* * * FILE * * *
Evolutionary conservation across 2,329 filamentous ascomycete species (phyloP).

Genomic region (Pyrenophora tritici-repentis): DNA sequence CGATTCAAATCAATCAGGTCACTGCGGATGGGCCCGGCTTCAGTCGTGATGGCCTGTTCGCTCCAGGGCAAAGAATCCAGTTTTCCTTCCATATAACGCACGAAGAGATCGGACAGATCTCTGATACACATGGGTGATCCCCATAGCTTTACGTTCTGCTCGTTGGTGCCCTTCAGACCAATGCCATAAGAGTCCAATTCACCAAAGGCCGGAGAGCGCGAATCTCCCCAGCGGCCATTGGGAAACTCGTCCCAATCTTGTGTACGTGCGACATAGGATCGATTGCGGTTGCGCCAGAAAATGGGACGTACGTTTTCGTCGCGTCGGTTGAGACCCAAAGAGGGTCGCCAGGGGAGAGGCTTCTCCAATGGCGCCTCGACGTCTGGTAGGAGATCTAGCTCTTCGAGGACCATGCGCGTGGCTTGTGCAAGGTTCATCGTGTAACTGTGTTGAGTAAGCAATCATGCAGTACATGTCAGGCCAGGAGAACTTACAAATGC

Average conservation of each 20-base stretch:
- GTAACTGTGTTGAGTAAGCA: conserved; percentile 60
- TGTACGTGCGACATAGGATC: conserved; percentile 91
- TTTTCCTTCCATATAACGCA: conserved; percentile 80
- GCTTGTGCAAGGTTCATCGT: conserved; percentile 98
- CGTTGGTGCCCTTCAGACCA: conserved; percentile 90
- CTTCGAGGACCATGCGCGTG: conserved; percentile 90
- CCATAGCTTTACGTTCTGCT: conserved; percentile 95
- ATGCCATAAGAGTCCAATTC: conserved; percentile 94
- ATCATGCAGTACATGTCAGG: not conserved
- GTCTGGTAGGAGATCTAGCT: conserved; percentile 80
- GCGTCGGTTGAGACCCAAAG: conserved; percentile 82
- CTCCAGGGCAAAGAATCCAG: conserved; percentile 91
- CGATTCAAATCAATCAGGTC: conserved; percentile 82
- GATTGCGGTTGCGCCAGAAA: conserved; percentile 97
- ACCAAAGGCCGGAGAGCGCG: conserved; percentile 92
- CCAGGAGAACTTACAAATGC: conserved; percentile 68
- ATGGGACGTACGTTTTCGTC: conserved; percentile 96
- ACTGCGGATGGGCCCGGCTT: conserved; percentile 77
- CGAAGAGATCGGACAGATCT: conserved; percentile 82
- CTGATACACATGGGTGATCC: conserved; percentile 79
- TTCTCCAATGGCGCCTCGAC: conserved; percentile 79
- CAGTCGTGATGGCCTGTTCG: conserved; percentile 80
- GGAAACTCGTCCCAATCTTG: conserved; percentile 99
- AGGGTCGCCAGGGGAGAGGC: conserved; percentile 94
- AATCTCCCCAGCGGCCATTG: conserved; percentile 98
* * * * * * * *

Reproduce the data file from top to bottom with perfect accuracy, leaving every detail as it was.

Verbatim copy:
Evolutionary conservation across 2,329 filamentous ascomycete species (phyloP).

Genomic region (Pyrenophora tritici-repentis): DNA sequence CGATTCAAATCAATCAGGTCACTGCGGATGGGCCCGGCTTCAGTCGTGATGGCCTGTTCGCTCCAGGGCAAAGAATCCAGTTTTCCTTCCATATAACGCACGAAGAGATCGGACAGATCTCTGATACACATGGGTGATCCCCATAGCTTTACGTTCTGCTCGTTGGTGCCCTTCAGACCAATGCCATAAGAGTCCAATTCACCAAAGGCCGGAGAGCGCGAATCTCCCCAGCGGCCATTGGGAAACTCGTCCCAATCTTGTGTACGTGCGACATAGGATCGATTGCGGTTGCGCCAGAAAATGGGACGTACGTTTTCGTCGCGTCGGTTGAGACCCAAAGAGGGTCGCCAGGGGAGAGGCTTCTCCAATGGCGCCTCGACGTCTGGTAGGAGATCTAGCTCTTCGAGGACCATGCGCGTGGCTTGTGCAAGGTTCATCGTGTAACTGTGTTGAGTAAGCAATCATGCAGTACATGTCAGGCCAGGAGAACTTACAAATGC

Average conservation of each 20-base stretch:
- GTAACTGTGTTGAGTAAGCA: conserved; percentile 60
- TGTACGTGCGACATAGGATC: conserved; percentile 91
- TTTTCCTTCCATATAACGCA: conserved; percentile 80
- GCTTGTGCAAGGTTCATCGT: conserved; percentile 98
- CGTTGGTGCCCTTCAGACCA: conserved; percentile 90
- CTTCGAGGACCATGCGCGTG: conserved; percentile 90
- CCATAGCTTTACGTTCTGCT: conserved; percentile 95
- ATGCCATAAGAGTCCAATTC: conserved; percentile 94
- ATCATGCAGTACATGTCAGG: not conserved
- GTCTGGTAGGAGATCTAGCT: conserved; percentile 80
- GCGTCGGTTGAGACCCAAAG: conserved; percentile 82
- CTCCAGGGCAAAGAATCCAG: conserved; percentile 91
- CGATTCAAATCAATCAGGTC: conserved; percentile 82
- GATTGCGGTTGCGCCAGAAA: conserved; percentile 97
- ACCAAAGGCCGGAGAGCGCG: conserved; percentile 92
- CCAGGAGAACTTACAAATGC: conserved; percentile 68
- ATGGGACGTACGTTTTCGTC: conserved; percentile 96
- ACTGCGGATGGGCCCGGCTT: conserved; percentile 77
- CGAAGAGATCGGACAGATCT: conserved; percentile 82
- CTGATACACATGGGTGATCC: conserved; percentile 79
- TTCTCCAATGGCGCCTCGAC: conserved; percentile 79
- CAGTCGTGATGGCCTGTTCG: conserved; percentile 80
- GGAAACTCGTCCCAATCTTG: conserved; percentile 99
- AGGGTCGCCAGGGGAGAGGC: conserved; percentile 94
- AATCTCCCCAGCGGCCATTG: conserved; percentile 98